The globalization of world economy and politics has more and less changed the existence of the state and its conventional roles. While the traditional definition of the state refers to the Westphalian understanding of sovereign of the state and non-interference from external force into domestic affairs, which led to the understanding of the centrality of the state and its sovereignty in governing the country, the new world order has been appearing in most cases. By entering globalization, we are increasingly witnessing the appearance of the new world order which is putting the state as only one of many actors of governance. This also implies the need to change and/or to adjust the role of the state in this situation, by giving more spaces to other increasing numbers of actors in governance.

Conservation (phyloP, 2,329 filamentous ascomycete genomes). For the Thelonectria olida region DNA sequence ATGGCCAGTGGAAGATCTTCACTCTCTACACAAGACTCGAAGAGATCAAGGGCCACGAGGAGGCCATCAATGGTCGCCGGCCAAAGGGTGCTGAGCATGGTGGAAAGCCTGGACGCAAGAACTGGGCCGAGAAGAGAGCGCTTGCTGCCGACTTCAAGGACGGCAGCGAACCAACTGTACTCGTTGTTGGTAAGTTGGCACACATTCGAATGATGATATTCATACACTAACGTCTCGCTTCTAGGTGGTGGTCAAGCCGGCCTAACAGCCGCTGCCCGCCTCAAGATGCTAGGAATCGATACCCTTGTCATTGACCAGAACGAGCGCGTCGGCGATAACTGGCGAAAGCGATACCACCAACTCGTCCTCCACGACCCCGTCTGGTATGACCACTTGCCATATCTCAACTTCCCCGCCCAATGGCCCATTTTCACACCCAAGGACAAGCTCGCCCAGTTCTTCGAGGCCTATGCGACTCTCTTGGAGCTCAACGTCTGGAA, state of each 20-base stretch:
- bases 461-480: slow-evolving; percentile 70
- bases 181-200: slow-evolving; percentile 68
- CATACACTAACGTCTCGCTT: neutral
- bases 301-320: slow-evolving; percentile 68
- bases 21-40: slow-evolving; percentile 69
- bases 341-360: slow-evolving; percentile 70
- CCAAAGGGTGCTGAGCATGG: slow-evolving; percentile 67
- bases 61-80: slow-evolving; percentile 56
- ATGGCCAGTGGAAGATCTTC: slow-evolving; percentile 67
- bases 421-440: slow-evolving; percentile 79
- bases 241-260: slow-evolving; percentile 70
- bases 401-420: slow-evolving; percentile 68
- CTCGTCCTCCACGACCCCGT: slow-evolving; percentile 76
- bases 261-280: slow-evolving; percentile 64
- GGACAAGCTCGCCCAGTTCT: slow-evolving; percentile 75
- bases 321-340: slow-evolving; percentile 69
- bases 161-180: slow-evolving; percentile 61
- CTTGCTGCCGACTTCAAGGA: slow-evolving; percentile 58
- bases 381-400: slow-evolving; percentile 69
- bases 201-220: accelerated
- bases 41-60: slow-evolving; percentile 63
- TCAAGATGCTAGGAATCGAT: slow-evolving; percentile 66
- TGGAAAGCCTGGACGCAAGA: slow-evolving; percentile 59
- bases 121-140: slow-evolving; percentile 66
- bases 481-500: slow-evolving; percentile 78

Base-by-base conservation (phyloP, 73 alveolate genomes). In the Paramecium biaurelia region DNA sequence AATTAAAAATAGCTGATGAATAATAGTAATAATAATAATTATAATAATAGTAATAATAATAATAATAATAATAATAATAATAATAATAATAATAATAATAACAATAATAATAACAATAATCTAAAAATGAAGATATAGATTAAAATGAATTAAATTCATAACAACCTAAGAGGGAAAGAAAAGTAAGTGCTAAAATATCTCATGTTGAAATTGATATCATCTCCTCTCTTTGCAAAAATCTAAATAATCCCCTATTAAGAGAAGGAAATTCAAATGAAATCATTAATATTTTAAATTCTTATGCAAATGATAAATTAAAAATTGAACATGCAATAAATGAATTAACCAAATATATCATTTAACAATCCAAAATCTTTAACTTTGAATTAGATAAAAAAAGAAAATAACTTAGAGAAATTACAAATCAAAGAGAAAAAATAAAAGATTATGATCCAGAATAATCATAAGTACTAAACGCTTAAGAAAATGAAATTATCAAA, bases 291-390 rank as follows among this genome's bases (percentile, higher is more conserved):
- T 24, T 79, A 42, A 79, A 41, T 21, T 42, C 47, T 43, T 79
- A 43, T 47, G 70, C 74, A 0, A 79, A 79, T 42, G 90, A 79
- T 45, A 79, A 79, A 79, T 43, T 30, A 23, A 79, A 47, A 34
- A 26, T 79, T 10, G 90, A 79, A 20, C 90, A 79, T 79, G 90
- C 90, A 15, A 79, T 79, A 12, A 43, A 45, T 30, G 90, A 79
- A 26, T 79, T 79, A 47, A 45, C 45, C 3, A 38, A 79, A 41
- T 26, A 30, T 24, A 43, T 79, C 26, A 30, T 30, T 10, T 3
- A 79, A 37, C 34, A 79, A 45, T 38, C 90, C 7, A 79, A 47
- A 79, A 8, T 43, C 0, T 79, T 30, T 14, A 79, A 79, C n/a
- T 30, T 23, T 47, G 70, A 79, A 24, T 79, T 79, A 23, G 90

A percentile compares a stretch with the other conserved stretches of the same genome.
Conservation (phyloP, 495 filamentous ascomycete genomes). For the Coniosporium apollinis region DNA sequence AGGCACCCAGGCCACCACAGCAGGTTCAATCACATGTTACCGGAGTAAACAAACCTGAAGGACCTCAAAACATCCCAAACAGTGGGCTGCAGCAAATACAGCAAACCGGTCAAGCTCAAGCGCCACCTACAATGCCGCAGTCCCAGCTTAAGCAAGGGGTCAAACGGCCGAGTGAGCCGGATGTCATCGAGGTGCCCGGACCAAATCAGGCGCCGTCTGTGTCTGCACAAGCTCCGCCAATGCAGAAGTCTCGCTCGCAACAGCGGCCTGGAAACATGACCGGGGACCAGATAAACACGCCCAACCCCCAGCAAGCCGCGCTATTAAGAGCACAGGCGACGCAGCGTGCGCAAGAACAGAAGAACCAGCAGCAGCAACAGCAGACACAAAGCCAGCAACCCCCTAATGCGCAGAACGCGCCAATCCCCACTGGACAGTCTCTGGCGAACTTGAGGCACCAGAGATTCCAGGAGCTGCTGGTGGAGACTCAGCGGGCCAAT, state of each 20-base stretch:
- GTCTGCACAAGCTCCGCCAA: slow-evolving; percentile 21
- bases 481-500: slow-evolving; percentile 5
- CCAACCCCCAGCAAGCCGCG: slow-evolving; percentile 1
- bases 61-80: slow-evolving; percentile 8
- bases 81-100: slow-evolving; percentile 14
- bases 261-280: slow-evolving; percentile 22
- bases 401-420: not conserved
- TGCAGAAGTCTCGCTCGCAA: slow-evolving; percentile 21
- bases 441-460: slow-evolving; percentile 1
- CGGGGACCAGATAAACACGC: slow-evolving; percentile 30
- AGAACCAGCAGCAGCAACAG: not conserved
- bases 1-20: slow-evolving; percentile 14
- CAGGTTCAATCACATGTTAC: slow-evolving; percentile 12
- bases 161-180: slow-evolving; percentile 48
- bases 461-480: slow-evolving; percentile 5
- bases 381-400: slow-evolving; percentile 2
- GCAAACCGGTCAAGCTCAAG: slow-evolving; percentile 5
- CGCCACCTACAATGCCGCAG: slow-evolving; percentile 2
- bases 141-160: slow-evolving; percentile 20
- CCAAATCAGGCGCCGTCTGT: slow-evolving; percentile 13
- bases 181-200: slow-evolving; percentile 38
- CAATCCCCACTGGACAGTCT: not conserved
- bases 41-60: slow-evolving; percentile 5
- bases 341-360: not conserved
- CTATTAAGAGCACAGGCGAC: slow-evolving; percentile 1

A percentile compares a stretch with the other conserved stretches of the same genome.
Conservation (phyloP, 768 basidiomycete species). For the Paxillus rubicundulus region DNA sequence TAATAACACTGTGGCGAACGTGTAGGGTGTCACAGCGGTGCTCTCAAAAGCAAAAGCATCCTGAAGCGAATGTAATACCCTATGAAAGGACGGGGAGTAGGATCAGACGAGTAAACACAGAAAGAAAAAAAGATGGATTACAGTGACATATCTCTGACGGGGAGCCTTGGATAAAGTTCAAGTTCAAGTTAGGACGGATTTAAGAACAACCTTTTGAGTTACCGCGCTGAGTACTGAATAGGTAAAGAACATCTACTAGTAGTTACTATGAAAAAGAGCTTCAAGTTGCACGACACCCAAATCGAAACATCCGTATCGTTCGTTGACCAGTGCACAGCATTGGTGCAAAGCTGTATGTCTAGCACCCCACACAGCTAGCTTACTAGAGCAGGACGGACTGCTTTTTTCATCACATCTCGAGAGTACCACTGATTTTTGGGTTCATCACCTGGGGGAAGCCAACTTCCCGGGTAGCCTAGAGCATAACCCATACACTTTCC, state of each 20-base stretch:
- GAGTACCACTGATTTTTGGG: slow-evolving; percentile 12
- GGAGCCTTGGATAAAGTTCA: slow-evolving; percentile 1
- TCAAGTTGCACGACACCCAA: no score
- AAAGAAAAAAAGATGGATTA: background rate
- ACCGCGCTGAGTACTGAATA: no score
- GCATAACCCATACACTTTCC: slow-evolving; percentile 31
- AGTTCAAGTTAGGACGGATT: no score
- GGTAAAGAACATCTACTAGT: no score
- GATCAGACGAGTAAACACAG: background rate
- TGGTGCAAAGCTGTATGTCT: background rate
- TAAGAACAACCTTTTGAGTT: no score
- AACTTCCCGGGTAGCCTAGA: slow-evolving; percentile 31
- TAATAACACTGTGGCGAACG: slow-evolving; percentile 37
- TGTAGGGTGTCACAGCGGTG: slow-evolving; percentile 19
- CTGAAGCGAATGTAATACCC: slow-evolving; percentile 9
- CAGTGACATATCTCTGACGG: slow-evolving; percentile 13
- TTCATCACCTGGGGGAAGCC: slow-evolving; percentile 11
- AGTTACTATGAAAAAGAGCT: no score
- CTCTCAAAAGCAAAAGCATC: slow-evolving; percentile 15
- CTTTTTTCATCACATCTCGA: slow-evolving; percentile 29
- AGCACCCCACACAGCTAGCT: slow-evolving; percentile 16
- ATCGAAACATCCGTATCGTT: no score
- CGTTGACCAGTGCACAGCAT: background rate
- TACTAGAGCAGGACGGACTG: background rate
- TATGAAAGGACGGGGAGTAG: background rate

The term ‘governance’ in both theory and practice is actually not a brand new concept. It has been continuing blurred with the presence of and mixture roles of state, market, government, society and international actors. Even the distinct roles among those actors are yet to be agreed and almost will never be. It has been a long debate among mostly social, political and economic scholars for more than decades.
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